Adverbs – definition, types, and examples

Adverbs - definition, types, and examples

Adverb definition: Word used to modify a verb, an adjective, or another adverb and often used to show degree, manner, place, or time. 

Examples of an Adverbs

  • He is often wandering the streets
  • She never tells a lie
  • He is almost late
  • The dog ran excitedly. 
  • The baby was crying adoringly for the cake
  • She always arrives early.
  •  He drives carefully.
  • She passed the road easily.
  • We walk quickly to catch the train.
  • The dinner party went badly.
  • John answered the question correctly.
  • She eats slowly.
  • It is terribly hot.
  • The child was weeping badly.

Now that you know what an adverb is, you’re closer to using adverbs to beautify and make your writing more speech full to the audience. 

Identifying an Adverb

Most of the Adverb ends with- ly in the end. But other adverbs don’t follow this same rule. The best way to identify an Adverb is to determine its function in the sentence

Types of Adverbs

Below are the types of Adverb-

  • adverbs of manner (how things happen) – strongly, perfectly, honestly, slowly, badly, sweetly, warmly, sadly, happily, 
  • adverbs of time (when does something happen) – yesterday, tomorrow, next week, today, last year, now
  • adverbs of frequency (how often something happens) – always, never, often, usually, normally, always, hourly, monthly, weekly, daily, 
  • adverbs of place (the place where something happens) – here, there, north, down, anywhere, around, far away, close, on, in, upward, forward, 
  • adverbs of degree (how much does something happen) – almost, so, very

Finding Adverbs in a Sentence- A describing word

  • We go bowling quite often. (How often do you go bowling?)
  • Let’s eat dinner outside. (Where should we eat dinner?)
  • My roommate is so beautiful. (How beautiful is he?)
  • She neatly washed the dishes. (How did she wash the dishes?)
  • This house is incredibly expensive. (How expensive is it?)

Look that you can remove all of these adverbs without affecting the meaning of the sentences. 

The Right Position of Adverbs in a Sentence

Adverb positions include:

  1. Initial position (Unfortunately, we made a mistake.)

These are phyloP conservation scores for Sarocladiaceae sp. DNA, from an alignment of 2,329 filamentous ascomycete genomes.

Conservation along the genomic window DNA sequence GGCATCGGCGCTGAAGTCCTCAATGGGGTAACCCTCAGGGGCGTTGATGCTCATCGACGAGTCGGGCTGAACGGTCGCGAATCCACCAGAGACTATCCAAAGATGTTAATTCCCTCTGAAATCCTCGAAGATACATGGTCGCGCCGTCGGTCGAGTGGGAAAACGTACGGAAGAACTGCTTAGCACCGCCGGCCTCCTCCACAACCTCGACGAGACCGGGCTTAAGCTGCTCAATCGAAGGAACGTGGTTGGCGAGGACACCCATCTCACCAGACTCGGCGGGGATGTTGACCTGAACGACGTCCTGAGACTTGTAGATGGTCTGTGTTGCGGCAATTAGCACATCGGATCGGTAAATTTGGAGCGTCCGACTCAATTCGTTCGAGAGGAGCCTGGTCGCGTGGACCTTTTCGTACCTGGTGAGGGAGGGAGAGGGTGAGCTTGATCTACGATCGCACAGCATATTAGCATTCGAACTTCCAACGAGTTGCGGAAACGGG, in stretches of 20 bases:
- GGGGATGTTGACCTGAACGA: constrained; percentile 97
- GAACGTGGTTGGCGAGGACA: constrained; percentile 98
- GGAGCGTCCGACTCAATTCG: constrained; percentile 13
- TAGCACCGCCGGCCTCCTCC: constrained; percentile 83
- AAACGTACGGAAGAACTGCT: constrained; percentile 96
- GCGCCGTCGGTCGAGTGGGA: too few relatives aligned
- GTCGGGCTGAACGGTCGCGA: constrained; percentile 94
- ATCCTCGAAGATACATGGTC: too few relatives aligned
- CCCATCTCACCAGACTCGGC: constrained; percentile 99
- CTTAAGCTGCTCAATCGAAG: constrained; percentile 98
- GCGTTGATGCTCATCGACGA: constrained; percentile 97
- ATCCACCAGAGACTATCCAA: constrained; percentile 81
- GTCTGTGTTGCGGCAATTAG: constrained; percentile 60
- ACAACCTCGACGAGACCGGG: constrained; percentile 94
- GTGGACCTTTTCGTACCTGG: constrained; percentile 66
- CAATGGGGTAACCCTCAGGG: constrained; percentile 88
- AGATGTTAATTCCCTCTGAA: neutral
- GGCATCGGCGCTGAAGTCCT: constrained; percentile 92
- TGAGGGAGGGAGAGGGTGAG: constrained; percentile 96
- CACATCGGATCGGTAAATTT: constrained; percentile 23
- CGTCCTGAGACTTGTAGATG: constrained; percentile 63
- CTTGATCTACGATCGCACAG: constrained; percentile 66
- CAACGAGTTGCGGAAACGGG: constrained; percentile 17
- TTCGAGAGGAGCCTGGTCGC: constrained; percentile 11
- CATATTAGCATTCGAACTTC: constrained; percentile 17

2. Middle position (We made unfortunately a mistake.)
  3. Last position (We made a mistake, unfortunately.)

Positions of Adverbs

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Adverb position with adjectives and other adverbs

These adverbs will usually be placed before the adjective or adverb being modified:

  • We gave them a really tough match. The adverb really modifies the adjective tough.

Adverb position with verbs

Adverbs of manner or place are usually positioned at the end of the sentence:

  • She laughed timidly.
  • I stroked the cat gently.
  • Janine lived here.
  • There is money everywhere.

As mentioned, the adverb will be placed at the end of the sentence, if it is of definite time 

  • I did it yesterday.
  • We can discuss it tomorrow.
  • Let’s go to Paris next week.

However, it will go between the subject and main verb, if it is an indefinite period of time

  • We often go to Paris in the springtime.
  • Debbie regularly swims here.
  • Bobby and Audrey always loved fishing by the lake.

Sequence/Order of Adverbs

Adverb sequence is so significant it has clear guidelines. It’s now referenced that a few adverbs will act to adjust another, yet how would you choose the design of a sentence with a few modifiers? Fortunately, there is a straightforward arrangement of rules to keep, called the order of adverbs. In short, the adverbs get preference (are placed first) in the following order:

  • Adverbs of manner.
  • Adverbs of place.
  • Adverbs of frequency.
  • Adverbs of time.
  • Adverbs of purpose.

Consider this sentence:

I woke up (verb) early (manner) at home (place) every morning (frequency) before school (time) because (purpose) I might miss the bus.

I run (verb) quickly (manner) down the road (place) every morning (frequency) before school (time) because (purpose) I might get late for my bus.

While it is great to learn the right sequence and order of adverbs, there is flexibility with language, and we have previously referenced adverbs of time and frequency that can be placed at the start of a sentence to change the emphasis. But the order guideline can’t be broken.

Examples of Adverbs

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As you read the below examples of Adverbs, note that the Adverbs has been bold for simple recognizable proof. 

  • She was strolling quickly.
  • The children love playing together in the sandbox.
  • Please come inside now.
  • His jokes are always very pathetic.
  • You don’t really care, do you?

Stay tuned with Laws Of Nature for more useful grammar articles

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